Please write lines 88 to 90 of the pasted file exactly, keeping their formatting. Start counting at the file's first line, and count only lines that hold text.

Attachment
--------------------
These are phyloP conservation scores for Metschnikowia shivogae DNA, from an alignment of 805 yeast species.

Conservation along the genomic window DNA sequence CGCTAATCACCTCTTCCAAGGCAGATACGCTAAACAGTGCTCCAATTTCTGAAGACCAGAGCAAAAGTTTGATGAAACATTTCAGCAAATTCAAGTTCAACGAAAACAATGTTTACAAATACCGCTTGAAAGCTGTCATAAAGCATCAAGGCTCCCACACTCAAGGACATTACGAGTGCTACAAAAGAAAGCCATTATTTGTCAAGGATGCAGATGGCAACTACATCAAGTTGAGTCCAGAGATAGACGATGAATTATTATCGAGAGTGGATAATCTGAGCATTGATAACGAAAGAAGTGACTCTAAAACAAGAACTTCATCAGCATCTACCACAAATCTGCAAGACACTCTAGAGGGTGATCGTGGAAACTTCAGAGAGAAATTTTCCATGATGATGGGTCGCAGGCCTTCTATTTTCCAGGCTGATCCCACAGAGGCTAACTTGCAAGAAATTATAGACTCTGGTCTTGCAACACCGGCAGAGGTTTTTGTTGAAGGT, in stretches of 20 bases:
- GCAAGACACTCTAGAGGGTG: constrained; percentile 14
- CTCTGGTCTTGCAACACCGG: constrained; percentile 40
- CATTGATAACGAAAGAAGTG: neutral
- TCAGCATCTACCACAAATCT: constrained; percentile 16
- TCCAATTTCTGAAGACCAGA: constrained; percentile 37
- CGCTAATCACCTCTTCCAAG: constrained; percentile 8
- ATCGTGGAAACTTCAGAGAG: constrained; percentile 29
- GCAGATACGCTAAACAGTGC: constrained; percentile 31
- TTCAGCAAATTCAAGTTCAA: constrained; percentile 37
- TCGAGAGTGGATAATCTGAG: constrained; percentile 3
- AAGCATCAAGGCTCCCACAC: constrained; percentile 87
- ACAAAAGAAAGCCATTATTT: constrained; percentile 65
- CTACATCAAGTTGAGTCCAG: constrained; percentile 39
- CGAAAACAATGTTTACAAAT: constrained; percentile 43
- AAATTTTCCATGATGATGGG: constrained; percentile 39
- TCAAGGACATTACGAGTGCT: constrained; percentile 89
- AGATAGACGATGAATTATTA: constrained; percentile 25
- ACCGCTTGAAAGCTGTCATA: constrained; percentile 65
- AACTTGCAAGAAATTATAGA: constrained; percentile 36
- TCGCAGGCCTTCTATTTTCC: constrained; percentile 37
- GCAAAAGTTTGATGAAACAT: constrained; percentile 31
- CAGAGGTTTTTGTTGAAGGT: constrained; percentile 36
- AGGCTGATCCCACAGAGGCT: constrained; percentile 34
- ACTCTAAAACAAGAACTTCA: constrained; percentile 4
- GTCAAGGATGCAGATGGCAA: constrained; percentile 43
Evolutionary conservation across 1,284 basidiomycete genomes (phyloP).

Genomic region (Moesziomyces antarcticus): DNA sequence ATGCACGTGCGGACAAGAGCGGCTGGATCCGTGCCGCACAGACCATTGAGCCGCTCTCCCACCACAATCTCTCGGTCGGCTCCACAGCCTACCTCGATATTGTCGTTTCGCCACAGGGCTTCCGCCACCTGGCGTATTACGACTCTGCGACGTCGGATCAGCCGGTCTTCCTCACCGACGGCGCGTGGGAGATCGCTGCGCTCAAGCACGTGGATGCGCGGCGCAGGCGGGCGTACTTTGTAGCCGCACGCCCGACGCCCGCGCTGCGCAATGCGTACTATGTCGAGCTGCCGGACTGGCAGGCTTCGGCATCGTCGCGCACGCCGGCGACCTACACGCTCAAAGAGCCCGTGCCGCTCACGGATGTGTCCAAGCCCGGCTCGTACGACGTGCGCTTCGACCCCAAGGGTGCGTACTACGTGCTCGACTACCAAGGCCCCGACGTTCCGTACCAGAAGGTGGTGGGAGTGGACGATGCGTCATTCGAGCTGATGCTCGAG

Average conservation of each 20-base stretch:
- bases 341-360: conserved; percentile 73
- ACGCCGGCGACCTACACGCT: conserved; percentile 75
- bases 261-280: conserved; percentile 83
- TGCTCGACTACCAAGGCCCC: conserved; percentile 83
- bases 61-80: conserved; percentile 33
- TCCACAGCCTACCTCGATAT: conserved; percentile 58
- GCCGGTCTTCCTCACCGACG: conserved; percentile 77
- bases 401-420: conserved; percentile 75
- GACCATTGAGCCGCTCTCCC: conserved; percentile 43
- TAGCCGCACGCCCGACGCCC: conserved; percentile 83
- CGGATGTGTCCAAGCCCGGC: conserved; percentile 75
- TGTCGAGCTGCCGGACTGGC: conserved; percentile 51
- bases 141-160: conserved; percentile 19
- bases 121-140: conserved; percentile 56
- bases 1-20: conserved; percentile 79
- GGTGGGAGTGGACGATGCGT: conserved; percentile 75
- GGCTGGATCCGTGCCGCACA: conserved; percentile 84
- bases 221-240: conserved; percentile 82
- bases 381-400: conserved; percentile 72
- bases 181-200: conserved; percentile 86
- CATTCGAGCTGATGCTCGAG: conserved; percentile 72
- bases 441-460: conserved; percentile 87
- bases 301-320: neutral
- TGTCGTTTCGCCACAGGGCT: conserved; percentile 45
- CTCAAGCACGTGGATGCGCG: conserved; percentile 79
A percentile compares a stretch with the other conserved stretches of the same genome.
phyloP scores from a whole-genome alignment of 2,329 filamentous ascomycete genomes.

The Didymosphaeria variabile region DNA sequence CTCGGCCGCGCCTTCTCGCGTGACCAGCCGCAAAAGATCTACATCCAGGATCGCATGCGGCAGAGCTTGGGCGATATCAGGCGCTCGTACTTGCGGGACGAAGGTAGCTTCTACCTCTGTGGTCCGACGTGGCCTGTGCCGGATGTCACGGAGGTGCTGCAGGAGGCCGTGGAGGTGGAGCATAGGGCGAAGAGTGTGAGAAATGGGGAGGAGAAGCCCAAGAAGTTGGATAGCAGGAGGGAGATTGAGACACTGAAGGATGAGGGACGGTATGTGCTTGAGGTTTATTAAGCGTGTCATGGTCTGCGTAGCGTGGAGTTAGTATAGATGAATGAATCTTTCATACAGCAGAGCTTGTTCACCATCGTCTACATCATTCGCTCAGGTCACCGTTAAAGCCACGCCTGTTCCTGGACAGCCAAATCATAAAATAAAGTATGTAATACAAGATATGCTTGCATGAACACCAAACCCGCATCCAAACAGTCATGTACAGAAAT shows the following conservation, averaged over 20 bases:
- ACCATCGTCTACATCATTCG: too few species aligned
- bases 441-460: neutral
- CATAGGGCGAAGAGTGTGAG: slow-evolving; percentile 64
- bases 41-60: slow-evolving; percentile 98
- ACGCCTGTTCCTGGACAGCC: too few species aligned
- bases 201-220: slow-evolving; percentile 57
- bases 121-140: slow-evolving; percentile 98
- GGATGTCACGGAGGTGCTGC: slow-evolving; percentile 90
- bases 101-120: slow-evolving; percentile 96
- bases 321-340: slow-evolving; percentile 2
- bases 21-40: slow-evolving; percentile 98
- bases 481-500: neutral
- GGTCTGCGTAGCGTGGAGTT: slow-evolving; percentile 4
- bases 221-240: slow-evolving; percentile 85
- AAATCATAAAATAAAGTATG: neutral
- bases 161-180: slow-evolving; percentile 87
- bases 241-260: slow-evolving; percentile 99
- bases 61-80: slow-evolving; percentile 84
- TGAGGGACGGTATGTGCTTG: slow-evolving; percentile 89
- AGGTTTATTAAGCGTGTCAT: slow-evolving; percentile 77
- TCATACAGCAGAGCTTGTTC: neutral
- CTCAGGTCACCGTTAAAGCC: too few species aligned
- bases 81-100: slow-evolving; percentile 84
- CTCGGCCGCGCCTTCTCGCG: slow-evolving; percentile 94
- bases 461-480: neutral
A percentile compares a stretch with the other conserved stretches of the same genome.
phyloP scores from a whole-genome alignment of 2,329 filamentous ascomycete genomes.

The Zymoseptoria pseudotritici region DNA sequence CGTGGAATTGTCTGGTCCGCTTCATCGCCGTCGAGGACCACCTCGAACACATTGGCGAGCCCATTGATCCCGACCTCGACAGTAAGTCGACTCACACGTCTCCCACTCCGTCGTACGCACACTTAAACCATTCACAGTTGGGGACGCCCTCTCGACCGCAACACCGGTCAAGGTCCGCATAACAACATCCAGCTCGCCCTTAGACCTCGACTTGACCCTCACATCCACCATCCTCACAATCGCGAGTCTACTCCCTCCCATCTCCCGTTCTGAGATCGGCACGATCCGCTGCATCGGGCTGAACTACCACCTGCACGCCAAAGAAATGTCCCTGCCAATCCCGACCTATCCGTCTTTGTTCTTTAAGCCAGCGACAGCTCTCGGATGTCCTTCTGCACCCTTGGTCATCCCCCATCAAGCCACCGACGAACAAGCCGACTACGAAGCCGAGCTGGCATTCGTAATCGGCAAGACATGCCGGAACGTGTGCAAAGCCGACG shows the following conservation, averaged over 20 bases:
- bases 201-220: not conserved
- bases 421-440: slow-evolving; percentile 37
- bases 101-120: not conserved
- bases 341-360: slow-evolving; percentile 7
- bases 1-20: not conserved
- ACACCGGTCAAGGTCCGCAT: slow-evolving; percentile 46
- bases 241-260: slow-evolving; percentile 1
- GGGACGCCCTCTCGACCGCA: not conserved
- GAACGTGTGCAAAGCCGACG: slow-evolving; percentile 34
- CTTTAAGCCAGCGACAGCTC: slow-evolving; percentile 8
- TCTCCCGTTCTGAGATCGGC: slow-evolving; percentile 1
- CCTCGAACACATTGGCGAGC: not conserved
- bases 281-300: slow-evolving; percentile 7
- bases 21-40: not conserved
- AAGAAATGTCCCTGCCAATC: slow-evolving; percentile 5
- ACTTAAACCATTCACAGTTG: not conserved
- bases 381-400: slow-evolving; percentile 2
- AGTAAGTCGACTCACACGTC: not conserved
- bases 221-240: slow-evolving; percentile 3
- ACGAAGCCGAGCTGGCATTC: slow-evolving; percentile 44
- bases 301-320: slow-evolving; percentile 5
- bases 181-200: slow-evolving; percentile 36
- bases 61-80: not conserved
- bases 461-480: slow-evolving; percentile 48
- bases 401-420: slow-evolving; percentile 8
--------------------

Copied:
- bases 421-440: slow-evolving; percentile 37
- bases 101-120: not conserved
- bases 341-360: slow-evolving; percentile 7